The U.S. Department of Energy’s Wind Energy Technologies Office and Office of Electricity plan to fund research to reduce costs of high-voltage direct current voltage source converter transmission systems, DOE reported in late August.
DOE noted that HVDC transmission systems are more efficient than traditional alternating current transmission systems for transmitting electricity over long distances while minimizing power losses.
Many renewable resources are in remote locations on land, or planned far from shore (e.g. offshore wind), “and HVDC transmission provides a cost-effective solution for renewable integration onto the grid,” it said in unveiling the plan to fund future research.
HVDC transmission requires converters to switch the power from AC to DC and back again to connect to the grid. The optimum converter configuration is the voltage source converter as it can turn itself on and off via control commands unlike other types of HVDC converters, according to DOE.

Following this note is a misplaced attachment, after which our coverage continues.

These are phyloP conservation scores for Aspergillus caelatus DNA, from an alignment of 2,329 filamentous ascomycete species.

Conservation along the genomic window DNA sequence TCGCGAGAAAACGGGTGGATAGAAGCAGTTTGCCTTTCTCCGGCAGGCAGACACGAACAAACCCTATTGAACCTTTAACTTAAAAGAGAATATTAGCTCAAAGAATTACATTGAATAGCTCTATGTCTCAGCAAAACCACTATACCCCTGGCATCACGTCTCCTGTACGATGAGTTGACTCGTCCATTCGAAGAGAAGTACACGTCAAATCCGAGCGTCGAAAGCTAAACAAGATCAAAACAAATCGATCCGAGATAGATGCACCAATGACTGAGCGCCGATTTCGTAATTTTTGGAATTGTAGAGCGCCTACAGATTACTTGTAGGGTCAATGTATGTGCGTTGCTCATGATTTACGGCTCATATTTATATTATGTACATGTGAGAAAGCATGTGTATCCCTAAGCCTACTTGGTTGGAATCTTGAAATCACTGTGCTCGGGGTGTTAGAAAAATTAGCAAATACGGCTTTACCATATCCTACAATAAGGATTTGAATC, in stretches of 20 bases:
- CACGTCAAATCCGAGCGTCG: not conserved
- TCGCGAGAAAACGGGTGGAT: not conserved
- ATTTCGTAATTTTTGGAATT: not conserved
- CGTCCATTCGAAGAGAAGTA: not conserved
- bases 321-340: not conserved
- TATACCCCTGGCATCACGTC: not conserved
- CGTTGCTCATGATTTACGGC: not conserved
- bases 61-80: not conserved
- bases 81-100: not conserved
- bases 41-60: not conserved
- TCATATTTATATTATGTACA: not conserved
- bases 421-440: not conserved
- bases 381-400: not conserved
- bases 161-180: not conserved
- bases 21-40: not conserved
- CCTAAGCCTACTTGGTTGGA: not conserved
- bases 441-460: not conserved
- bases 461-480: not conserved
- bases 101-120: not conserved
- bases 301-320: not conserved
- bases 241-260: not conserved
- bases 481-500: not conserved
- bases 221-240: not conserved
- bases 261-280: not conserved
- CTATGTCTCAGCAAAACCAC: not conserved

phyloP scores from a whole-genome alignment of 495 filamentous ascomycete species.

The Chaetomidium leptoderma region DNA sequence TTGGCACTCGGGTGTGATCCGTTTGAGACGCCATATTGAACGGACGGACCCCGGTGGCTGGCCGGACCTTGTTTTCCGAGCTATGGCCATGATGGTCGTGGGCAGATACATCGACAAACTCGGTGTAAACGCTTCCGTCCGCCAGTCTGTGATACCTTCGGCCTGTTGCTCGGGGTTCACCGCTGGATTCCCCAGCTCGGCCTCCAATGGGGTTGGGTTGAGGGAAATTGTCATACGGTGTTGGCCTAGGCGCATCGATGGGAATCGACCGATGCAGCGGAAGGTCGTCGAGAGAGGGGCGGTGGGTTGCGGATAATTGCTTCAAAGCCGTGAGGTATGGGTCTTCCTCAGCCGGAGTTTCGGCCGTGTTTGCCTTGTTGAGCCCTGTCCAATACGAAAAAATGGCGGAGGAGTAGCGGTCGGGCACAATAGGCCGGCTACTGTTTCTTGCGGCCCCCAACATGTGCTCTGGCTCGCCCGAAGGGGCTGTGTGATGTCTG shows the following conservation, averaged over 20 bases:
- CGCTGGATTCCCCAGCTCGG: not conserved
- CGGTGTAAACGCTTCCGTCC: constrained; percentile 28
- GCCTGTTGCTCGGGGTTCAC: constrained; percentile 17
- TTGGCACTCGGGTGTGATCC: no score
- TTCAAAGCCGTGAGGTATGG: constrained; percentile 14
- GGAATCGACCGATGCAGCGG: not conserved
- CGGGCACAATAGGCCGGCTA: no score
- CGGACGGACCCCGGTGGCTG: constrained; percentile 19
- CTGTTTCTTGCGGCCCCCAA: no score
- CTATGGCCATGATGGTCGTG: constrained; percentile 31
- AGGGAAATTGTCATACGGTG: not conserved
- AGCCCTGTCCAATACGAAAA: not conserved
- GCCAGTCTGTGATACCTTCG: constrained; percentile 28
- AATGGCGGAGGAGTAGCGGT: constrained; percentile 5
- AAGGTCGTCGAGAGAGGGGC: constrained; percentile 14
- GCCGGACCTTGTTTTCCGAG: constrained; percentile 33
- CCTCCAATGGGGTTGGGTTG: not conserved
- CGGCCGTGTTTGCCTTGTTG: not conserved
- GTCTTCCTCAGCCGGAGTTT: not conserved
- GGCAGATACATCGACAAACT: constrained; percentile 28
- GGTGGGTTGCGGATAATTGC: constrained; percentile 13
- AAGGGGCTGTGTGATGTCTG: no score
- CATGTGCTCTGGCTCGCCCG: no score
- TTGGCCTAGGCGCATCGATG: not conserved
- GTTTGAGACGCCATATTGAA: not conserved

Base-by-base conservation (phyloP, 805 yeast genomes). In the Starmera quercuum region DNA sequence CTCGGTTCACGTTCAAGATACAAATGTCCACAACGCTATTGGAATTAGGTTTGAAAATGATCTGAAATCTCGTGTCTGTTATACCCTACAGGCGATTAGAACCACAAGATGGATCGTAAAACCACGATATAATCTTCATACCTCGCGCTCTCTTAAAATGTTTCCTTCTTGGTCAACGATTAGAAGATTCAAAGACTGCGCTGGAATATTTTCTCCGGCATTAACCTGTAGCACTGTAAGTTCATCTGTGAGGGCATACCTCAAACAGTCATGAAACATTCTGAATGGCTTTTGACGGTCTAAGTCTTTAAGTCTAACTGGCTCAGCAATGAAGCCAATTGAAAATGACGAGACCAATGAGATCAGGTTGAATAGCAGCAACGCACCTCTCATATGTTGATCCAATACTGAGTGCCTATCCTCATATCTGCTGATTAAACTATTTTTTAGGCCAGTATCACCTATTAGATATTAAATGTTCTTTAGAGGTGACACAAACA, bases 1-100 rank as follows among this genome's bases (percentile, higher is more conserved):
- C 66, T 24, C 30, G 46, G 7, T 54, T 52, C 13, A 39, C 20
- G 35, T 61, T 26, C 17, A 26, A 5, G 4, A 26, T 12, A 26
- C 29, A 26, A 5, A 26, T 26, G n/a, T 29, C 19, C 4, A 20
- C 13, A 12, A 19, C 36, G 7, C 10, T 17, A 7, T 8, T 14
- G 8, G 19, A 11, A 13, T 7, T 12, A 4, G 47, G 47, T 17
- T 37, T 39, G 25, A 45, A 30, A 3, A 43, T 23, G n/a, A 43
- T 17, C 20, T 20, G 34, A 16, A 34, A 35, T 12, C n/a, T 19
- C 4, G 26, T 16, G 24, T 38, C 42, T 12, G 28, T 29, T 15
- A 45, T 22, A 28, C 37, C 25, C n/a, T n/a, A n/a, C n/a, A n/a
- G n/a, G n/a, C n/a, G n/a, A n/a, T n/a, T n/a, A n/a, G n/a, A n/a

“This investment is intended to enable future grid upgrades that will be needed to cost-effectively integrate an increasing amount of renewable energy generation on to the grid, both onshore and offshore,” the federal agency said.
It is also the first action taken to support DOE’s HVDC COst REduction (CORE) Initiative, which aims to reduce the cost of HVDC systems by 35% by 2035 to promote widespread adoption of the technology.
Cost-effective HVDC VSC transmission systems will enable and simplify interconnection of renewable resources onto the nation’s grid, it said.
This future funding opportunity announcement is expected to seek applications for innovative designs of HVDC voltage source converter systems to reduce costs and promote adoption of the technology across the United States.
Target areas for innovation under this future FOA may include increasing the power capacity of the converter, decreasing the size of the converter substation, and increasing the lifespan of the system.
The FOA is expected to be released between late September and late November 2023.